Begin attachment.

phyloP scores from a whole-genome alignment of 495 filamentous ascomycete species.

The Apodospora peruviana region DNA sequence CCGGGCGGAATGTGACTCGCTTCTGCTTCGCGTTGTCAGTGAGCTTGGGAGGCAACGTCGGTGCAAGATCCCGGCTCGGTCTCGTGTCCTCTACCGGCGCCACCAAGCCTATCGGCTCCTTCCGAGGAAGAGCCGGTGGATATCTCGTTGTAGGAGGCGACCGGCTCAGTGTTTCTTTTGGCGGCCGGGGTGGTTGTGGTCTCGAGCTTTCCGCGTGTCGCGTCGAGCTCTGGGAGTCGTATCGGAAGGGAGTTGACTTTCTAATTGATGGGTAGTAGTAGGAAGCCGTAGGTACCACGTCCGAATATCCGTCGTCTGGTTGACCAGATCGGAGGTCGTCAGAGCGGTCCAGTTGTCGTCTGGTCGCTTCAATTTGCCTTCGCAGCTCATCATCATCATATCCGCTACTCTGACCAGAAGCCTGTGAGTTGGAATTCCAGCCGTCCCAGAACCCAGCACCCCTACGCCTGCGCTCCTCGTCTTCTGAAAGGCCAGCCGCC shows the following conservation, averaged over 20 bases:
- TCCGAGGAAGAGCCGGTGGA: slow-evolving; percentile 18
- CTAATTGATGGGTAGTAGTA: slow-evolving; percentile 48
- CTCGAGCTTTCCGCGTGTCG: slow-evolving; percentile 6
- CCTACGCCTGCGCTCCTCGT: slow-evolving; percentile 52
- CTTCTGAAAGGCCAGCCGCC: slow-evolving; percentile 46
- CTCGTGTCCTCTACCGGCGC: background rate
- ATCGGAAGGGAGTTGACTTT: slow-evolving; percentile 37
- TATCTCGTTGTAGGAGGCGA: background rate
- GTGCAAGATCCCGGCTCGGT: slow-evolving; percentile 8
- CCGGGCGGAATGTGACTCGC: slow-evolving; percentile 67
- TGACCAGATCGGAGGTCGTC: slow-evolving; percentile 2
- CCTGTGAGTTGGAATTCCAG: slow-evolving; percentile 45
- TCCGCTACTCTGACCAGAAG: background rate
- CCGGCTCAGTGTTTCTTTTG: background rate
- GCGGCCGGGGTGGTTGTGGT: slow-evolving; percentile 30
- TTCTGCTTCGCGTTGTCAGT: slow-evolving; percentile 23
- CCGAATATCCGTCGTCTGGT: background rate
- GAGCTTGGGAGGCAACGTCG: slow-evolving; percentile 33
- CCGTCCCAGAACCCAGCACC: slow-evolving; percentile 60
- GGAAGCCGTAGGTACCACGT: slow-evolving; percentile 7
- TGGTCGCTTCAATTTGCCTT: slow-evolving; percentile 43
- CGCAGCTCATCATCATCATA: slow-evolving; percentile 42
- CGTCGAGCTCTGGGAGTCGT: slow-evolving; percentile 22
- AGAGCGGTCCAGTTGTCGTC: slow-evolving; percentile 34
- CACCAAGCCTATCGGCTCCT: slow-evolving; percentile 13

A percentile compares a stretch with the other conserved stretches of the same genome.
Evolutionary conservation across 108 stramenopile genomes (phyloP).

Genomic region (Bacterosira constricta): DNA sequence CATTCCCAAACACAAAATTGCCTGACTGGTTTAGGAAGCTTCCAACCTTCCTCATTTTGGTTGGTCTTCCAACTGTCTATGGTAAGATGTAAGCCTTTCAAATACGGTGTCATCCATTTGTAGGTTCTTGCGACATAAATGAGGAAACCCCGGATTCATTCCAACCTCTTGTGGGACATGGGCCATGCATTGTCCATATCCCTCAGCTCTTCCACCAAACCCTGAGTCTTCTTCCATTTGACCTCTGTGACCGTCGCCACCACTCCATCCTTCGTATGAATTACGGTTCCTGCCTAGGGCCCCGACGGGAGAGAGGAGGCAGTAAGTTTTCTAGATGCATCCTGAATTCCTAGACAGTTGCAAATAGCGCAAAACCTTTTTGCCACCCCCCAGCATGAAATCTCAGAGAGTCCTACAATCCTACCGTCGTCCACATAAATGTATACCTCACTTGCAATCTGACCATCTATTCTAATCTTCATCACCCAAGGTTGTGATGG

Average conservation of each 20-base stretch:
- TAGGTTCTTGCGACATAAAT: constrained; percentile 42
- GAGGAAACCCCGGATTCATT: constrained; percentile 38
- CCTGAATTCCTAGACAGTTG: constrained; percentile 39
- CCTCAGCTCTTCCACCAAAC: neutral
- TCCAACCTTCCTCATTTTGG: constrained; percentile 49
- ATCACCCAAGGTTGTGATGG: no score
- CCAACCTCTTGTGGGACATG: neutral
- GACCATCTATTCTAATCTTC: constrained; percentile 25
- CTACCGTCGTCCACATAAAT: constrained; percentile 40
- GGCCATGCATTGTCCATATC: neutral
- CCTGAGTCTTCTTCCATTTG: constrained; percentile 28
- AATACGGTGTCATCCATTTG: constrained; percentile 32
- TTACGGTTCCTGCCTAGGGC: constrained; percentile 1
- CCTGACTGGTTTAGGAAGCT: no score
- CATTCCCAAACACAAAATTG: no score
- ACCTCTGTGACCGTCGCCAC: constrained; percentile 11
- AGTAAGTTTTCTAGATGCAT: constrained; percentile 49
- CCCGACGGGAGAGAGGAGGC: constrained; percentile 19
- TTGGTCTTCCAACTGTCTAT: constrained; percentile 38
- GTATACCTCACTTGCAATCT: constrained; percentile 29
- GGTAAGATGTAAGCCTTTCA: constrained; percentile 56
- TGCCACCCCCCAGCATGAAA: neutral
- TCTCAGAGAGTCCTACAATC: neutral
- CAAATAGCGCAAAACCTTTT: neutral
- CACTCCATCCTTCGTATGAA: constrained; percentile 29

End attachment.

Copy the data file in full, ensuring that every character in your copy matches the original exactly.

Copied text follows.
phyloP scores from a whole-genome alignment of 495 filamentous ascomycete species.

The Apodospora peruviana region DNA sequence CCGGGCGGAATGTGACTCGCTTCTGCTTCGCGTTGTCAGTGAGCTTGGGAGGCAACGTCGGTGCAAGATCCCGGCTCGGTCTCGTGTCCTCTACCGGCGCCACCAAGCCTATCGGCTCCTTCCGAGGAAGAGCCGGTGGATATCTCGTTGTAGGAGGCGACCGGCTCAGTGTTTCTTTTGGCGGCCGGGGTGGTTGTGGTCTCGAGCTTTCCGCGTGTCGCGTCGAGCTCTGGGAGTCGTATCGGAAGGGAGTTGACTTTCTAATTGATGGGTAGTAGTAGGAAGCCGTAGGTACCACGTCCGAATATCCGTCGTCTGGTTGACCAGATCGGAGGTCGTCAGAGCGGTCCAGTTGTCGTCTGGTCGCTTCAATTTGCCTTCGCAGCTCATCATCATCATATCCGCTACTCTGACCAGAAGCCTGTGAGTTGGAATTCCAGCCGTCCCAGAACCCAGCACCCCTACGCCTGCGCTCCTCGTCTTCTGAAAGGCCAGCCGCC shows the following conservation, averaged over 20 bases:
- TCCGAGGAAGAGCCGGTGGA: slow-evolving; percentile 18
- CTAATTGATGGGTAGTAGTA: slow-evolving; percentile 48
- CTCGAGCTTTCCGCGTGTCG: slow-evolving; percentile 6
- CCTACGCCTGCGCTCCTCGT: slow-evolving; percentile 52
- CTTCTGAAAGGCCAGCCGCC: slow-evolving; percentile 46
- CTCGTGTCCTCTACCGGCGC: background rate
- ATCGGAAGGGAGTTGACTTT: slow-evolving; percentile 37
- TATCTCGTTGTAGGAGGCGA: background rate
- GTGCAAGATCCCGGCTCGGT: slow-evolving; percentile 8
- CCGGGCGGAATGTGACTCGC: slow-evolving; percentile 67
- TGACCAGATCGGAGGTCGTC: slow-evolving; percentile 2
- CCTGTGAGTTGGAATTCCAG: slow-evolving; percentile 45
- TCCGCTACTCTGACCAGAAG: background rate
- CCGGCTCAGTGTTTCTTTTG: background rate
- GCGGCCGGGGTGGTTGTGGT: slow-evolving; percentile 30
- TTCTGCTTCGCGTTGTCAGT: slow-evolving; percentile 23
- CCGAATATCCGTCGTCTGGT: background rate
- GAGCTTGGGAGGCAACGTCG: slow-evolving; percentile 33
- CCGTCCCAGAACCCAGCACC: slow-evolving; percentile 60
- GGAAGCCGTAGGTACCACGT: slow-evolving; percentile 7
- TGGTCGCTTCAATTTGCCTT: slow-evolving; percentile 43
- CGCAGCTCATCATCATCATA: slow-evolving; percentile 42
- CGTCGAGCTCTGGGAGTCGT: slow-evolving; percentile 22
- AGAGCGGTCCAGTTGTCGTC: slow-evolving; percentile 34
- CACCAAGCCTATCGGCTCCT: slow-evolving; percentile 13

A percentile compares a stretch with the other conserved stretches of the same genome.
Evolutionary conservation across 108 stramenopile genomes (phyloP).

Genomic region (Bacterosira constricta): DNA sequence CATTCCCAAACACAAAATTGCCTGACTGGTTTAGGAAGCTTCCAACCTTCCTCATTTTGGTTGGTCTTCCAACTGTCTATGGTAAGATGTAAGCCTTTCAAATACGGTGTCATCCATTTGTAGGTTCTTGCGACATAAATGAGGAAACCCCGGATTCATTCCAACCTCTTGTGGGACATGGGCCATGCATTGTCCATATCCCTCAGCTCTTCCACCAAACCCTGAGTCTTCTTCCATTTGACCTCTGTGACCGTCGCCACCACTCCATCCTTCGTATGAATTACGGTTCCTGCCTAGGGCCCCGACGGGAGAGAGGAGGCAGTAAGTTTTCTAGATGCATCCTGAATTCCTAGACAGTTGCAAATAGCGCAAAACCTTTTTGCCACCCCCCAGCATGAAATCTCAGAGAGTCCTACAATCCTACCGTCGTCCACATAAATGTATACCTCACTTGCAATCTGACCATCTATTCTAATCTTCATCACCCAAGGTTGTGATGG

Average conservation of each 20-base stretch:
- TAGGTTCTTGCGACATAAAT: constrained; percentile 42
- GAGGAAACCCCGGATTCATT: constrained; percentile 38
- CCTGAATTCCTAGACAGTTG: constrained; percentile 39
- CCTCAGCTCTTCCACCAAAC: neutral
- TCCAACCTTCCTCATTTTGG: constrained; percentile 49
- ATCACCCAAGGTTGTGATGG: no score
- CCAACCTCTTGTGGGACATG: neutral
- GACCATCTATTCTAATCTTC: constrained; percentile 25
- CTACCGTCGTCCACATAAAT: constrained; percentile 40
- GGCCATGCATTGTCCATATC: neutral
- CCTGAGTCTTCTTCCATTTG: constrained; percentile 28
- AATACGGTGTCATCCATTTG: constrained; percentile 32
- TTACGGTTCCTGCCTAGGGC: constrained; percentile 1
- CCTGACTGGTTTAGGAAGCT: no score
- CATTCCCAAACACAAAATTG: no score
- ACCTCTGTGACCGTCGCCAC: constrained; percentile 11
- AGTAAGTTTTCTAGATGCAT: constrained; percentile 49
- CCCGACGGGAGAGAGGAGGC: constrained; percentile 19
- TTGGTCTTCCAACTGTCTAT: constrained; percentile 38
- GTATACCTCACTTGCAATCT: constrained; percentile 29
- GGTAAGATGTAAGCCTTTCA: constrained; percentile 56
- TGCCACCCCCCAGCATGAAA: neutral
- TCTCAGAGAGTCCTACAATC: neutral
- CAAATAGCGCAAAACCTTTT: neutral
- CACTCCATCCTTCGTATGAA: constrained; percentile 29